This is no small decision for a startup. You have limited resources and you have to choose where to spend them carefully. If you've ever played the computer games 'SimCity', or 'Civilization', then you've actually been in training to run the operational side of a startup. There's never enough people or money, and there are always barbarians at the gate (not the big companies-other startups that compete with you and are just as fast and motivated).

We could spend all our time and money building software, and then look at 'proper' marketing once we get fully funded. But if you've been following this startup diary, you'll know that's not our style. It is a much more effective strategy to build community, and to show that you really care about the problems that your future customers have.

There is no better way to do that than by supporting community events. Sponsoring meetups, and running them, is a recurrent theme in my advice to the startups I advise. Yes, it does take a lot of time and effort, but I have found that it pays ongoing dividends. In particular it helps to address the credibility issue. I can't tell you how much easier it is to sell to someone who has met you at an event, an event you ran, and that they got value out of. It's just a great way to build trust.

Why does this work? Because it is clearly expensive in time and money to run events that are community focused. The subtlety here is that you must make a big effort to resist the temptation to use the event as an advertising and promotion platform for yourself. This can be hard at times. You'll certainly look at your expenditure on a meetup and question why you are not "selling" more. But that would be a mistake. You are building a credible, visible, expensive commitment to the industry you are part of. You are not just passing through.

How much does it cost to run a meetup? We like to radically open in this diary, so here is the actual budget from a meetup we ran recently. It had 55 attendees on the night. Hotel room (the downside to being a remote-working company is the travel): €95. Beer (the wonderful Metalman craft beer from Waterford): €252.20. Soft drinks, plastic cups, napkins, etc: €171.57 (wholesale). Pizza (an essential for any meetup!): €202. Video: €240 (it's worth getting this done properly - give me a shout - I can recommend a great videographer). That's €960.77 in total for supplies and services. Then you have to add in staff travel costs and time on top of that. You definitely want to get a venue to sponsor (Thank you Gilt Groupe Dublin!). Most of the tech firms in town will be only too happy to help.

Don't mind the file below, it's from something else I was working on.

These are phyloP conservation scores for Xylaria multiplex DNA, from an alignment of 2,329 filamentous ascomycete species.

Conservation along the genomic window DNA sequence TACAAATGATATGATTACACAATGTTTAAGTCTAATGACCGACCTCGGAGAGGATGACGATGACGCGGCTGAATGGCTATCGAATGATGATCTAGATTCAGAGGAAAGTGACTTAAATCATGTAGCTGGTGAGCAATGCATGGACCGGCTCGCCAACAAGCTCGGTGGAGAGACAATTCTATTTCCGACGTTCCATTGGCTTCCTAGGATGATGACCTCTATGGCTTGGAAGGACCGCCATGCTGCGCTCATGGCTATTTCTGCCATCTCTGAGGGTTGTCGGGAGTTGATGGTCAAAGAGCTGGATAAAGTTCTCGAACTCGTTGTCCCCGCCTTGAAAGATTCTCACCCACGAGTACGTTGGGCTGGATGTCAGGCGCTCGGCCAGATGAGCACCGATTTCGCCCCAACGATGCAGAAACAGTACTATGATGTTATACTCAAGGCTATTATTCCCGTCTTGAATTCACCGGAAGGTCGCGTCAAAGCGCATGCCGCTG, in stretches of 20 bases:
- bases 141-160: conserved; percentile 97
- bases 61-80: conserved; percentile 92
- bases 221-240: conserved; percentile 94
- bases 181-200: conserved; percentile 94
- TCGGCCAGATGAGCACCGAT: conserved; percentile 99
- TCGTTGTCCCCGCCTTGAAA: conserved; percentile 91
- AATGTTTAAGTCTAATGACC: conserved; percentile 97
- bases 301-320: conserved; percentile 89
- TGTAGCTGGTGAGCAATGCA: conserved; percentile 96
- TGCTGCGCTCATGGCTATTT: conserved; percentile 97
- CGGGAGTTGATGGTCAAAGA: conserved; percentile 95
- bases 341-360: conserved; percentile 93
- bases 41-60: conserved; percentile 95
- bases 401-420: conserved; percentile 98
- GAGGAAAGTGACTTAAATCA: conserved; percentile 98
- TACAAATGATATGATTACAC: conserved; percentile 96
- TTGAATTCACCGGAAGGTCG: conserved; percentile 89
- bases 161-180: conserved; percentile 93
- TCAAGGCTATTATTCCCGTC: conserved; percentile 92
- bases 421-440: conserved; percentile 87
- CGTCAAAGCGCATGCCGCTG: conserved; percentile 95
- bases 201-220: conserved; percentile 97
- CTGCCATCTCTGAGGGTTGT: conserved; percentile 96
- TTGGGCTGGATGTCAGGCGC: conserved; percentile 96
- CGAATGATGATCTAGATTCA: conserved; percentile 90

These costs are a rounding error for an established firm, but a significant monthly outlay for a startup. And yet this is some of the best money that you will spend.

If you've never done anything like this before, start small. Attend meetups in your space. Get to know the vibe and how they work. Yes, this is the dreaded 'networking' that you're supposed to be doing anyway. But let me tell you that is much easier to chat to people in a casual setting over beer and pizza than at a stuffy official networking event. There's no pressure, and you can leave your business cards at home. It literally is fun, even for us introverts.

Then do some sponsoring. This will be hugely appreciated. You are making a vital contribution to the community. Do not expect to be able to advertise. Do not turn up with big posters, or expect moderators to make product pitches for you. This is not about direct sales. But people will notice, and they will remember.

Once you know the scene, start your own meetup. It's really not that hard. It's exciting and scary (will anyone turn up?), and hard work (where do you find speakers?), but I think any startup that is not actively participating in the meetup scene is really missing a huge trick. It absolutely worked for me the last time round, it's working again, and it will work for you too.

Richard Rodger is the founder of voxgig. He is a former co-founder of NearForm, a technology consultancy firm based in Waterford.